Information for Parents

Have a question about your child's health? There are some great web sites that can help you out - and some not so great ones. These are a few that are reliable and accurate!

Dupont Hospital for Children has a great web site with areas for Parents, Teens and Kids
www.kidshealth.org

The Children's Hospital of Philadelphia has a site for parents:
www.chop.edu/healthinfo

and kids:

www.kidshealthgalaxy.com

Click on these attachments to find information about specific health related issues:


Backpack Safety.pdf
Bike Safety.pdf
Bike Safety - Spanish.pdf
Booster Safety.pdf
Booster Safety - Spanish.pdf
Bus Safety.pdf
Chores and Kids.pdf
Common Cold.pdf
Ear Infections.pdf
Fire Safety.pdf
Fire Safety - Spanish.pdf
Have a Hauntingly Healthy Halloween.pdf
Healthy Cereals for Kids.pdf
How to Dispose of Unused Meds.pdf
Morning Munching.pdf
Seasonal Influenza.pdf
Spring and Seasonal Allergies.pdf
Stranger Danger.pdf
Too Much Sugar in the Blood.pdf

21 Surprising Things You Might Not Know About Head Lice
Gerri Harvey, RN, M.Ed.
School Nurse Perspectives

  1. Until a few years ago, approaches to head lice were based on old wives tales, misconceptions and marketing departments for the companies who made products for profit from Head Lice Hysteria. Luckily, we now have research upon which to base our practice. Thank you, Harvard!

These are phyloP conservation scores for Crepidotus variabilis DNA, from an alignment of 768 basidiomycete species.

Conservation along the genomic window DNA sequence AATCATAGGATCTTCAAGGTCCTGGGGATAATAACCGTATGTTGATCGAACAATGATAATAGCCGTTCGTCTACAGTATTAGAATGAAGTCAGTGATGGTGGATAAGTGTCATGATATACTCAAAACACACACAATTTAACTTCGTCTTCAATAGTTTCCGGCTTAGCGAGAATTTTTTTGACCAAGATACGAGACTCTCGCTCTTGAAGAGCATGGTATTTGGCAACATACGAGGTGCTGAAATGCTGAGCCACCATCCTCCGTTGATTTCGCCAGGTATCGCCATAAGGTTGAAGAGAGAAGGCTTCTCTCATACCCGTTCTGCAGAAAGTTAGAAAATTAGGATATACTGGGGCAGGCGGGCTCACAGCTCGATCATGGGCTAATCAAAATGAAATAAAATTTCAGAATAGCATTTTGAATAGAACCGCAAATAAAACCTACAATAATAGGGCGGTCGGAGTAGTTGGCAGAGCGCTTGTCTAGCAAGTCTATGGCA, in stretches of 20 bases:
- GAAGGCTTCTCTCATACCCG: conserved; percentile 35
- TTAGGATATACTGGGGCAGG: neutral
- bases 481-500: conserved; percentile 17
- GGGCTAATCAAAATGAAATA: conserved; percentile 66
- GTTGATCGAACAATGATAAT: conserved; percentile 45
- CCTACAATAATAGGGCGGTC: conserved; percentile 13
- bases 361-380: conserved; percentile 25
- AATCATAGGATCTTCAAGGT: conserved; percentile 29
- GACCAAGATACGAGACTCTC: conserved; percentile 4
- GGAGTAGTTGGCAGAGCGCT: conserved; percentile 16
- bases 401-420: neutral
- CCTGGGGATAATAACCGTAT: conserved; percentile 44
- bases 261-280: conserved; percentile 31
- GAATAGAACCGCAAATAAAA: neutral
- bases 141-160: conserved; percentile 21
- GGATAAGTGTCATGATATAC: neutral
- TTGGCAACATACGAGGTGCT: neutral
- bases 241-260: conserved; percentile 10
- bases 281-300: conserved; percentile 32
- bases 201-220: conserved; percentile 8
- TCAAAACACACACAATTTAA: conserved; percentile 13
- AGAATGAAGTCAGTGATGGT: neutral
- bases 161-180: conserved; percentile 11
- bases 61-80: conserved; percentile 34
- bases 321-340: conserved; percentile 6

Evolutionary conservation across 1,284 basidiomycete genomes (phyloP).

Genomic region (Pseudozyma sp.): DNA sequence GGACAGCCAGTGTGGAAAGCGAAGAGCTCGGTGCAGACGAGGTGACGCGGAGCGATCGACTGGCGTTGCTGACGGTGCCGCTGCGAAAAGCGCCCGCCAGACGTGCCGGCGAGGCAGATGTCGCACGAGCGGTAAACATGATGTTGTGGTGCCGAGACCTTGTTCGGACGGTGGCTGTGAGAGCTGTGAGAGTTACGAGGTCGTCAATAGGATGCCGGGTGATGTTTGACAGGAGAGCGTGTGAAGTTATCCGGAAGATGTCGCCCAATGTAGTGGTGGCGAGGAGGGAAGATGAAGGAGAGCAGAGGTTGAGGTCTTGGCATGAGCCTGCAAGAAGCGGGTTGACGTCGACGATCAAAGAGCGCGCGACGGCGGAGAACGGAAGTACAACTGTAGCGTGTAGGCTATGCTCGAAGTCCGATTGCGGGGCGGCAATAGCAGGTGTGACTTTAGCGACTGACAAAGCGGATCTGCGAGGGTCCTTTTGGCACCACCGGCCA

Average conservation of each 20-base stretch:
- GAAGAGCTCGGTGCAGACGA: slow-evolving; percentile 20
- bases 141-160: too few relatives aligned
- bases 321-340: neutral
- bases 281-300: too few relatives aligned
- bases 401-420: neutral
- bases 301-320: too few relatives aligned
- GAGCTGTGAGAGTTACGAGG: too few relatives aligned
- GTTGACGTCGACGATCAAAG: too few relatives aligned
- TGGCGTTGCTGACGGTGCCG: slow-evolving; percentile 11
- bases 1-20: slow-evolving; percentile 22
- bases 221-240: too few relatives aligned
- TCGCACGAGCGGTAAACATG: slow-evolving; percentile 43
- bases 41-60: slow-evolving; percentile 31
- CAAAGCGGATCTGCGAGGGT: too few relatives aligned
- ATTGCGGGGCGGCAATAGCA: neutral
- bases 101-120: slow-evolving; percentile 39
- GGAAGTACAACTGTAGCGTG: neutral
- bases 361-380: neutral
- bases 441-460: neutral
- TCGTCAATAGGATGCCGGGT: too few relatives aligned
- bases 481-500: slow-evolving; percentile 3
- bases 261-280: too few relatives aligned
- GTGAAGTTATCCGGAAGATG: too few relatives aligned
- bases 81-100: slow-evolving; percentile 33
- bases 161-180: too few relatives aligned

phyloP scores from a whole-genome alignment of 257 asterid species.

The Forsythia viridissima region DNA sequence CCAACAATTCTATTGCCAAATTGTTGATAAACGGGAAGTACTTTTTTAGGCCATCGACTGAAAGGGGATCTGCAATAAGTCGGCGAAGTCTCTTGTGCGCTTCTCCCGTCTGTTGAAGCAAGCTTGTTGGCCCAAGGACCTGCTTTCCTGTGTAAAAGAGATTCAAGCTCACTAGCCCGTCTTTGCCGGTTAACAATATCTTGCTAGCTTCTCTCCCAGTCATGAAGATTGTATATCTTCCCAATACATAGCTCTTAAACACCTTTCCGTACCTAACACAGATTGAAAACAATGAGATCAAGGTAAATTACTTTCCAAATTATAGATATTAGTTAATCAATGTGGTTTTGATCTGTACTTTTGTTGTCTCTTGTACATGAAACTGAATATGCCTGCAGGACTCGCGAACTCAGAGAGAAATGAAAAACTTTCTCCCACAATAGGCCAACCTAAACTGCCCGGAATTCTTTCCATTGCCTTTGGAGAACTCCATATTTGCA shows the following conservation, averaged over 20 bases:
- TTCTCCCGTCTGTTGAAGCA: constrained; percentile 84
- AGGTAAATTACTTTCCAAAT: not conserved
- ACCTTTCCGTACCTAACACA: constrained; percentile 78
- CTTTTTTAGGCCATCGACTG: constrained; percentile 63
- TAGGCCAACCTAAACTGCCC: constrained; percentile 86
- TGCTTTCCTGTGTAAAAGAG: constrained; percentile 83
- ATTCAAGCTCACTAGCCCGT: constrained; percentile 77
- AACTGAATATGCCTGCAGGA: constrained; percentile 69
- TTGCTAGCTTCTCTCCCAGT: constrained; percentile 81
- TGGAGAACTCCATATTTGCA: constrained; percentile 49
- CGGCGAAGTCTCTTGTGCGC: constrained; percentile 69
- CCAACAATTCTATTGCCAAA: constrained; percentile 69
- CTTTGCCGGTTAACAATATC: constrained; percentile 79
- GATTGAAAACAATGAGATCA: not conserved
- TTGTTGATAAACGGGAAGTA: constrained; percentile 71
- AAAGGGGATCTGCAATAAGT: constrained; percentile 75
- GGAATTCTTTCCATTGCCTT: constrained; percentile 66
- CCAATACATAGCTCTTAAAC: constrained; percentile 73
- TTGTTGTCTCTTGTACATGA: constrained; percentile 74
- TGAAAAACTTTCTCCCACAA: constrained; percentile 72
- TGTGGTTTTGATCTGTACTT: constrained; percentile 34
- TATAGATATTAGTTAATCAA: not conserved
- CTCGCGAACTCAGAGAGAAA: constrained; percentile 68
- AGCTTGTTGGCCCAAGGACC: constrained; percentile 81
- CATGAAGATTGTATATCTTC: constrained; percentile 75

2. Head lice are not a sign of uncleanliness; they love clean hair because it is easier to latch on.

  3. Lice do not hop, jump or fly; the only way they can get from one person to another is direct touching, head-to-head.

  4. Lice are not passed on pets. The only place head lice can survive and thrive is on the human head.

  5. When found, most cases of head lice are already more than a month old. One sign is a red itchy rash on the lack of the neck, just below the hair line.

  6. Because of use and overuse of head lice shampoos, head lice have become resistant to the products that once would kill them, so no head lice product is 100 % effective, even if you follow the directions to the letter. That is why combing and nit removal is important.

  7. Never treat or retreat "just in case" in the absence of live lice. Head lice products are pesticides, which are toxic if overused and can be absorbed through the skin. Follow the directions carefully.

  8. Removing the nits (eggs) and live lice with a special metal-tooth comb is time-consuming but the most effective way to get rid of them. They do not wash out.

  9. Hats and coats touching in school are not sources of lice and there is no need to separate or bag them. A louse on a hat or coat is a dying louse who will not be capable of reproducing. Healthy ones stay close to the scalp until they sense another human head. They cannot survive without blood. That is why they bite.

  10. Head lice are not a source of infection or disease; they are simply a nuisance.